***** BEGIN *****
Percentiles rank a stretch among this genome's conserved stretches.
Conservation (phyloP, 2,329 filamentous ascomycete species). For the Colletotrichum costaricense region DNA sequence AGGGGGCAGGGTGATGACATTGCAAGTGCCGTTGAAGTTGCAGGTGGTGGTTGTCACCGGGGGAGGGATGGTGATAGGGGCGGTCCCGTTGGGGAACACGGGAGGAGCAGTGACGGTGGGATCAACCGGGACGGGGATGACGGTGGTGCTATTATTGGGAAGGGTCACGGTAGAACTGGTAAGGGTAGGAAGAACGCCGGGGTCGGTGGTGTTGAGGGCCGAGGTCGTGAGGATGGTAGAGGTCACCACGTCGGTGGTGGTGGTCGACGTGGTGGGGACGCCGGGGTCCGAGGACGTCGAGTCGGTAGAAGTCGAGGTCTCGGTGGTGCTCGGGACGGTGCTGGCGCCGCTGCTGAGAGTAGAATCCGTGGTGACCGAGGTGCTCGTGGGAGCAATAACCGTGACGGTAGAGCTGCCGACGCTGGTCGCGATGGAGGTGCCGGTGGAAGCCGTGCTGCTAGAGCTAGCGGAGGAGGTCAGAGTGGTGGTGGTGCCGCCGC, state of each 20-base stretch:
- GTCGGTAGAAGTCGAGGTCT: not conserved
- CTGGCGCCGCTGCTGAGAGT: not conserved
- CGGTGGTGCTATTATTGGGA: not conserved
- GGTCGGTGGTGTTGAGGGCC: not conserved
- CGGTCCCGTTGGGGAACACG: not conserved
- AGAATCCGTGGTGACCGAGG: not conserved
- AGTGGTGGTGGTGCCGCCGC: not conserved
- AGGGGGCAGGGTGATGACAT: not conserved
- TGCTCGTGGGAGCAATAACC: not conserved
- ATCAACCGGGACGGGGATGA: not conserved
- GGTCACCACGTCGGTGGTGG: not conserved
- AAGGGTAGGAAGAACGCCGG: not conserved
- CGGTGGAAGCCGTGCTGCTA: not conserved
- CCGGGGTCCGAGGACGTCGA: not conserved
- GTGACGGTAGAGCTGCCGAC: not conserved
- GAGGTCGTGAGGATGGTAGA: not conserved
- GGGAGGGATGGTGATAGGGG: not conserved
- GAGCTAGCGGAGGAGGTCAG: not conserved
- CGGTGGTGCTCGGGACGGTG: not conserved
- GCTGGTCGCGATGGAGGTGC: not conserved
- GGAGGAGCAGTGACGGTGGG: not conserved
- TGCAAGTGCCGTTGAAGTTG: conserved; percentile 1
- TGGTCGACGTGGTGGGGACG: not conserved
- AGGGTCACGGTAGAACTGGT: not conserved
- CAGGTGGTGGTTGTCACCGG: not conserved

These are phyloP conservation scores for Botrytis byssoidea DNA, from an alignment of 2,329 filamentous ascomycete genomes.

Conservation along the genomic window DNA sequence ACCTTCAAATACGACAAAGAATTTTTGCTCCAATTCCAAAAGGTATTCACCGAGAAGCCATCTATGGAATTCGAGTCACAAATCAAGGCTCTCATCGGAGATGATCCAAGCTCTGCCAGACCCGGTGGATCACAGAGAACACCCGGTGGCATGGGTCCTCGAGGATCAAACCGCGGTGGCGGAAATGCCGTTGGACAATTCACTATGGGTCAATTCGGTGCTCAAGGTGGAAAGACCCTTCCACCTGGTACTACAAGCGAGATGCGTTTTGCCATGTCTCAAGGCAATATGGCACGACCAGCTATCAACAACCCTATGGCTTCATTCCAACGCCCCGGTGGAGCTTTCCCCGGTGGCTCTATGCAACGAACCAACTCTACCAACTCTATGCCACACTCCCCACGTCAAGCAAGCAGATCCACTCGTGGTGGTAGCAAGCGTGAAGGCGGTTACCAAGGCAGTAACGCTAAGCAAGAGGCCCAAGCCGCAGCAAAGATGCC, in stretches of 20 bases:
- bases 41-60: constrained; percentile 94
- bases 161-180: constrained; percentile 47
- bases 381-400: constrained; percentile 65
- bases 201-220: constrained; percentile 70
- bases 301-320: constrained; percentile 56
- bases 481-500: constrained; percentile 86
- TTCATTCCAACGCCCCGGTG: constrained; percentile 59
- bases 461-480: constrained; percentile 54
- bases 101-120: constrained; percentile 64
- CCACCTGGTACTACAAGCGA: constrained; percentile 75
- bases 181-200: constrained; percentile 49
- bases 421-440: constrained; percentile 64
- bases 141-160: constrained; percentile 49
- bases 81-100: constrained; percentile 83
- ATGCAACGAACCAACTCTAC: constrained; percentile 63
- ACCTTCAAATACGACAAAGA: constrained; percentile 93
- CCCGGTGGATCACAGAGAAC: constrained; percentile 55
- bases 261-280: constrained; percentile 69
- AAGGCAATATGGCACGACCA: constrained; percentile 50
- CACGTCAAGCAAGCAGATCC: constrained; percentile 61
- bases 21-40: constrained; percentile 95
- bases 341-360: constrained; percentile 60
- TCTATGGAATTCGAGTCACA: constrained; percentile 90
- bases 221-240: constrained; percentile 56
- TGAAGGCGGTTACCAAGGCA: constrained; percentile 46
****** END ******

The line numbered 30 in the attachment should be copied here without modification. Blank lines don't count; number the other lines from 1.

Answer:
- bases 41-60: constrained; percentile 94